19 February 2001
25 November 2013
24 June 2013
8 July 2013
26 February 2014
21 February 2014
New media fashion cycles work on internet time. Just a few short months ago, getting hold of one involved the sort of queues or contacts usually confined to the latest games console. Not anymore. Now you can now pick up a Wireless Application Protocol (WAP) telephone for just a few pounds. If you play your cards rights, you can even get it for free - and even using it won't cost you anything if you time it right.
Last year, 3G licences in the UK paid in advance for Gordon Brown's pre-election sweeteners. Last week, France and Belgium saw their own auctions collapse. M
obile, it seems, is just so 2000.
Law firms have never been first off the blocks in adopting new media, either for their own internal benefit or as a way of servicing or reaching customers. Only now beginning to explore the power of relationships enabled by desktop networking, the world of wireless has been off-limits. Not only is the technology a foreign country to most IT departments, it hasn't exactly got many evangelists either.
Few new media technologies have had as bad a press as WAP - the nearest thing the UK has to tailor-made wireless data protocol. Not helped by the overblown rhetoric of the BT Cellnet surfing ads, the popular and trade press joined forces in condemning the embryonic standard that enables the delivery of hyperlinked text information to a handset. The attacks have been relentless. Only last week Which? joined in, saying the services were simply too basic.
Anyone who has ever accessed WAP services can only agree that it is like the days of the early internet - slow, unappealing, chaotic and flaky. But if you leave behind the desktop mindset along with the desktop itself, there is a potential for liberation and empowerment that will make the introduction of graphical web browsers look paltry.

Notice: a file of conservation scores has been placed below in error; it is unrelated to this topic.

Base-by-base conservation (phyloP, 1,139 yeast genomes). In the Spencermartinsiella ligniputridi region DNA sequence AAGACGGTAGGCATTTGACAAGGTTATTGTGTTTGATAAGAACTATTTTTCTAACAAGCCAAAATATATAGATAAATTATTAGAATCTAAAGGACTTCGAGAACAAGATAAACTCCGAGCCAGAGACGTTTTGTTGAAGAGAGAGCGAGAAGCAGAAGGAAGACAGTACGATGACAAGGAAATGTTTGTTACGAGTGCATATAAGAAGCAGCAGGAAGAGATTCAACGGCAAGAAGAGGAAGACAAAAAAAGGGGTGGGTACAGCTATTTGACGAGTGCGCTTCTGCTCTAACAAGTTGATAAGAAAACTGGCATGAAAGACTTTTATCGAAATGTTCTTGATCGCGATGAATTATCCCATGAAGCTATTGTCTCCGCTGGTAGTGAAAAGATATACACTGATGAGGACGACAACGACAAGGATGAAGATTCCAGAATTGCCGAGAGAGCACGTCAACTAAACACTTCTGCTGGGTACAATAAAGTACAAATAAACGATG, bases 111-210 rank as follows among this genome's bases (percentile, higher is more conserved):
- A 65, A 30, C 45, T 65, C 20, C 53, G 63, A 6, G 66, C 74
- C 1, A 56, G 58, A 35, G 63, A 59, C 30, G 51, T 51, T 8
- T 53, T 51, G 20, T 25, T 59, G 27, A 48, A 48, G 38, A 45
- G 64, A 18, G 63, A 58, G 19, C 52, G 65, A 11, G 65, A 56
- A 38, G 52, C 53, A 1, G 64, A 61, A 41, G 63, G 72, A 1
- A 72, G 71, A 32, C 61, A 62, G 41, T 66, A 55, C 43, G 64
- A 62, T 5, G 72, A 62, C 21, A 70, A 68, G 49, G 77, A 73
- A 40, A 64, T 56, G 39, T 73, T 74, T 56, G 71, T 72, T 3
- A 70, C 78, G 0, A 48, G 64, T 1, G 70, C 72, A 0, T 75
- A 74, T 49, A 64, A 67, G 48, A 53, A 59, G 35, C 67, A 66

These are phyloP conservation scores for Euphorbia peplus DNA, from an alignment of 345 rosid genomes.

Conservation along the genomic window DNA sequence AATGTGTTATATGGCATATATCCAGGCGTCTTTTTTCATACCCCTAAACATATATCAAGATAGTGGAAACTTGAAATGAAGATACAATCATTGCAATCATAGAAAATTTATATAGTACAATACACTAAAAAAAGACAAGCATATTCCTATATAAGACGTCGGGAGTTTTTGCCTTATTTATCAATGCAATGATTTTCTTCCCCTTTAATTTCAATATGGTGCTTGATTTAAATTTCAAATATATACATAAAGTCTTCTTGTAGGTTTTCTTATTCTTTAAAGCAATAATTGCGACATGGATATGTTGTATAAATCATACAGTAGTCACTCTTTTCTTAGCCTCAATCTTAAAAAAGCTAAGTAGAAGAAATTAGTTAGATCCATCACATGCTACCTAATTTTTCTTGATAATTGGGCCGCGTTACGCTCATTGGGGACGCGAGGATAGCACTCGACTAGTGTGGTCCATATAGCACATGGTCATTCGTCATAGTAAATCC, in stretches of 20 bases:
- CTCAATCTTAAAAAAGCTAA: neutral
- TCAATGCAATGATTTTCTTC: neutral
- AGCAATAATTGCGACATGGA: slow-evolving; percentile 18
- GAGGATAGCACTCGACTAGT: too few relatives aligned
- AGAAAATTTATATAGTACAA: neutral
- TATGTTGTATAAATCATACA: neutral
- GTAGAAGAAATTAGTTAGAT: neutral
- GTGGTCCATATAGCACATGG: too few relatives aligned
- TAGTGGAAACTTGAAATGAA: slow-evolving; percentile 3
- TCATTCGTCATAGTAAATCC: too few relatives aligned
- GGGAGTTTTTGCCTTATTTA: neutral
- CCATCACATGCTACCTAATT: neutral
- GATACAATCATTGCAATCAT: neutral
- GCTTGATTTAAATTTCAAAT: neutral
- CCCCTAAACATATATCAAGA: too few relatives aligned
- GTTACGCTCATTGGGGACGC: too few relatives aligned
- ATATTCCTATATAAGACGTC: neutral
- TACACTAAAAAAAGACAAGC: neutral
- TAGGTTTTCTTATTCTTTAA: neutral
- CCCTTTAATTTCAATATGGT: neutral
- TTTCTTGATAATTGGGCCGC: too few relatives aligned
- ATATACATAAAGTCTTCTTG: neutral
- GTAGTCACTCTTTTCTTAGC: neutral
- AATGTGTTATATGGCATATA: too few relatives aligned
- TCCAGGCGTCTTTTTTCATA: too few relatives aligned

What is wrong with WAP is not the technology or even the networks, although both need developing. What is missing are innovative services.
In the field of personal digital assistants (PDAs), AvantGo has made the palmtop a seamless companion with its takeaway content, rather than an electronic filofax. In the US, OmniSky made wireless content accessible and flexible. Serious content providers have invested in these services, making them work for the consumer. Few have made any such serious investment in WAP. You can get news headlines from countless organisations and even search a few archives, but these services have failed to become part of people's lives the way that AvantGo has.
Clients have driven the new media revolution in law firms by demanding 24/7 access, transparent billing and virtual meetings at their convenience. And it's only a matter of time before they demand that firms make those services mobile.
WAP may be temperamental and notoriously limiting, but it is here, and it is likely to form the backbone of any new higher-speed 3G services. What's more, despite the bad press, it is growing at 40 per cent per month, according to some providers. Firms can sit back and play catch-up as they have with the static internet, or take the plunge and create a mobile service now. It could be as simple as system management server (SMS) notification to teams and clients at key stages in the legal process, or as sophisticated as realtime collaborative wireless working. More importantly, it could be ready to expand along with its customers as the technology and the business models mature.